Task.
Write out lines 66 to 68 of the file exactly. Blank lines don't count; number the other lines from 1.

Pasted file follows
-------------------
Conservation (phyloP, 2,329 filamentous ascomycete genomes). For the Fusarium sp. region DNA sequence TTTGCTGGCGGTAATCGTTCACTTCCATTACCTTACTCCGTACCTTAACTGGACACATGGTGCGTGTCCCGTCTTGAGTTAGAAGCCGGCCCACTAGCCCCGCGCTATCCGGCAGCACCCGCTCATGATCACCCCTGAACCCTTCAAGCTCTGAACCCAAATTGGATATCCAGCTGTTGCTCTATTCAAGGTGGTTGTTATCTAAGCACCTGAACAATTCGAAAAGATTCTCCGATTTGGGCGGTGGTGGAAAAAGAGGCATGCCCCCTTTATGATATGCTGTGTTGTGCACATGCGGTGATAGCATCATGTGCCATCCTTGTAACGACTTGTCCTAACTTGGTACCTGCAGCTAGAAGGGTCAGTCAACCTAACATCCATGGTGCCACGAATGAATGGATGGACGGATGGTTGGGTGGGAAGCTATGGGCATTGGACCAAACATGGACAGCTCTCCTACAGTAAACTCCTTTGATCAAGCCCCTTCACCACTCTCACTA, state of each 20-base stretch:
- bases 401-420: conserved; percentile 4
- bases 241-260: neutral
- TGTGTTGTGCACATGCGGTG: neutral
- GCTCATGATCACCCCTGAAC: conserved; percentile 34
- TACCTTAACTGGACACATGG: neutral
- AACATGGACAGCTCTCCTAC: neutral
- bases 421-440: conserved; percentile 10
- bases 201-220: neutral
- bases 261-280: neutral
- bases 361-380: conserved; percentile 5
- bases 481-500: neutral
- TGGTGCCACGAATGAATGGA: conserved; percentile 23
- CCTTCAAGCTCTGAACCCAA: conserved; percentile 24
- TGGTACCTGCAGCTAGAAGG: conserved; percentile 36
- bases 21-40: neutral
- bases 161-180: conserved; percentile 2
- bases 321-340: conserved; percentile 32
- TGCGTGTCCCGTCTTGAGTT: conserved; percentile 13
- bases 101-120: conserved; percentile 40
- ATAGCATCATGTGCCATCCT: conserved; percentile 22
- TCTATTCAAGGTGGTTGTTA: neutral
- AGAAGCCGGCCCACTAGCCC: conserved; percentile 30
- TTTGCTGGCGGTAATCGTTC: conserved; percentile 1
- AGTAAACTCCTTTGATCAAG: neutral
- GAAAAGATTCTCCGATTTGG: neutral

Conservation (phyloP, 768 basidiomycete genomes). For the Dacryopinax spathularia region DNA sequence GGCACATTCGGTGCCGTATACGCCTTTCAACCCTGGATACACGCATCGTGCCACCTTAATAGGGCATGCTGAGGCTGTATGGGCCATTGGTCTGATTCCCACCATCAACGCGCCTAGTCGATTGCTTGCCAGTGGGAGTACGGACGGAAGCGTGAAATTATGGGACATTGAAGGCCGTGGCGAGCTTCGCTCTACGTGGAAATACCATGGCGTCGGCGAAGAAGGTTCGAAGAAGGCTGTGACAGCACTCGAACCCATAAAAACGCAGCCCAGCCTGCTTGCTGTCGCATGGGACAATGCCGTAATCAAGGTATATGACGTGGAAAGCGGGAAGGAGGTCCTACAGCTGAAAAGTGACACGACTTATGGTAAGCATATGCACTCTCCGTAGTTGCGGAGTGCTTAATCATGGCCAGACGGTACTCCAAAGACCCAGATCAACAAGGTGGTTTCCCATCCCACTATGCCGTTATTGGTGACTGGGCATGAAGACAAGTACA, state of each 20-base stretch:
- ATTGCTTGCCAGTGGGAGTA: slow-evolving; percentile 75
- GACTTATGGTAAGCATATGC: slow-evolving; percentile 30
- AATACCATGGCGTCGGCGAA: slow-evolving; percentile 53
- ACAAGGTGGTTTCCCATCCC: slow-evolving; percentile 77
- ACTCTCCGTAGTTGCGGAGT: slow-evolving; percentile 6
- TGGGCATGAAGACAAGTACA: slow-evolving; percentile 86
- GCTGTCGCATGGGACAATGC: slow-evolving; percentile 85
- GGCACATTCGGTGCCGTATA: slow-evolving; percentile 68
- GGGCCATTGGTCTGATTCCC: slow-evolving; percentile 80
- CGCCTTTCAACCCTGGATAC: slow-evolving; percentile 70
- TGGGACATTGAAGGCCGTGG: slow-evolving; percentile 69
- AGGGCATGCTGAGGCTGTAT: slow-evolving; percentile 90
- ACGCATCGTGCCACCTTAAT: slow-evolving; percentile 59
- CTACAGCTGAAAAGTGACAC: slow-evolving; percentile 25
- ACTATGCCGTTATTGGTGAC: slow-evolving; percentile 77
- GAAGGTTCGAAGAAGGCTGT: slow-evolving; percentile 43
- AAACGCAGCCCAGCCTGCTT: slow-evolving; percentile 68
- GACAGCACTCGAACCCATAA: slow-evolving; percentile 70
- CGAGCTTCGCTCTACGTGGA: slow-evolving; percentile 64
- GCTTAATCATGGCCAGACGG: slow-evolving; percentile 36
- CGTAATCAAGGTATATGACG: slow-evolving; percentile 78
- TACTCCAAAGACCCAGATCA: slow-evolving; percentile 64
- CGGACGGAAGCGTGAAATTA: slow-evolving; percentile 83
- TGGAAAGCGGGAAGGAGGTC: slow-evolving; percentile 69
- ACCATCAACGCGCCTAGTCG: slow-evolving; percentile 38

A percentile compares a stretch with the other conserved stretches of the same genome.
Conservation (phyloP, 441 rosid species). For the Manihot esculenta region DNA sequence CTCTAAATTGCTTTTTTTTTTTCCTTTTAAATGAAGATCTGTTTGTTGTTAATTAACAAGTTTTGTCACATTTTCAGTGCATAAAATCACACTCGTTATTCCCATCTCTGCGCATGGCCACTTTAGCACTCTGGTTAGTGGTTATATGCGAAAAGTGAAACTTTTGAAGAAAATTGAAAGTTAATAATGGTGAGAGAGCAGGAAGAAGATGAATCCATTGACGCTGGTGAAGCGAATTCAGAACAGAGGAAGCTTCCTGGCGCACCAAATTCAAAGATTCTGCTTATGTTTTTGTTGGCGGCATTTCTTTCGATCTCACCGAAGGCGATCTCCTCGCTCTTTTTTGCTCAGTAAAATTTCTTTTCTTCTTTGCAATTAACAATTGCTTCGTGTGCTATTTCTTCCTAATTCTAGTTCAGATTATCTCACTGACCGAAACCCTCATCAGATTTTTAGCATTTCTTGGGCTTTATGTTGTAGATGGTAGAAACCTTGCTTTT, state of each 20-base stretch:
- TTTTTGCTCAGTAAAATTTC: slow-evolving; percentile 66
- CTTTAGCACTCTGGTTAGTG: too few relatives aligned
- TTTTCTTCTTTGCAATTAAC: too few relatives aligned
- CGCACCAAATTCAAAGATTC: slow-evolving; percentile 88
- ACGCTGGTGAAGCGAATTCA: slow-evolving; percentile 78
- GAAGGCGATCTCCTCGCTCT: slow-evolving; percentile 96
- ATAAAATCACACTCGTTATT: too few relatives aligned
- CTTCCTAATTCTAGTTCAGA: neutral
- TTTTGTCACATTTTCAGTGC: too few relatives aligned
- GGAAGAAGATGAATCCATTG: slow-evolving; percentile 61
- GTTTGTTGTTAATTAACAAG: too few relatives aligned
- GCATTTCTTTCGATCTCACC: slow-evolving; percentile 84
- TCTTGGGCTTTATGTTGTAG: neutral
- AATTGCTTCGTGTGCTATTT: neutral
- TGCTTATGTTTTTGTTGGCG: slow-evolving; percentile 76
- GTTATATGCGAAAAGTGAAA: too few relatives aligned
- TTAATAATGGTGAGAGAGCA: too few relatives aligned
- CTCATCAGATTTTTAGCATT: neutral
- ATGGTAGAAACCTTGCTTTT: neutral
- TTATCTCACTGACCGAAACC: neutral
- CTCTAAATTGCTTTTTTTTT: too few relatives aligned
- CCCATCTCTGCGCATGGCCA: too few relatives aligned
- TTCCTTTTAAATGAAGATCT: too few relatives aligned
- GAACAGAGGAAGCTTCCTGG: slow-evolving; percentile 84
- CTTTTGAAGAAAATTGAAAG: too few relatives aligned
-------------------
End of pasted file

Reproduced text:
- GCATTTCTTTCGATCTCACC: slow-evolving; percentile 84
- TCTTGGGCTTTATGTTGTAG: neutral
- AATTGCTTCGTGTGCTATTT: neutral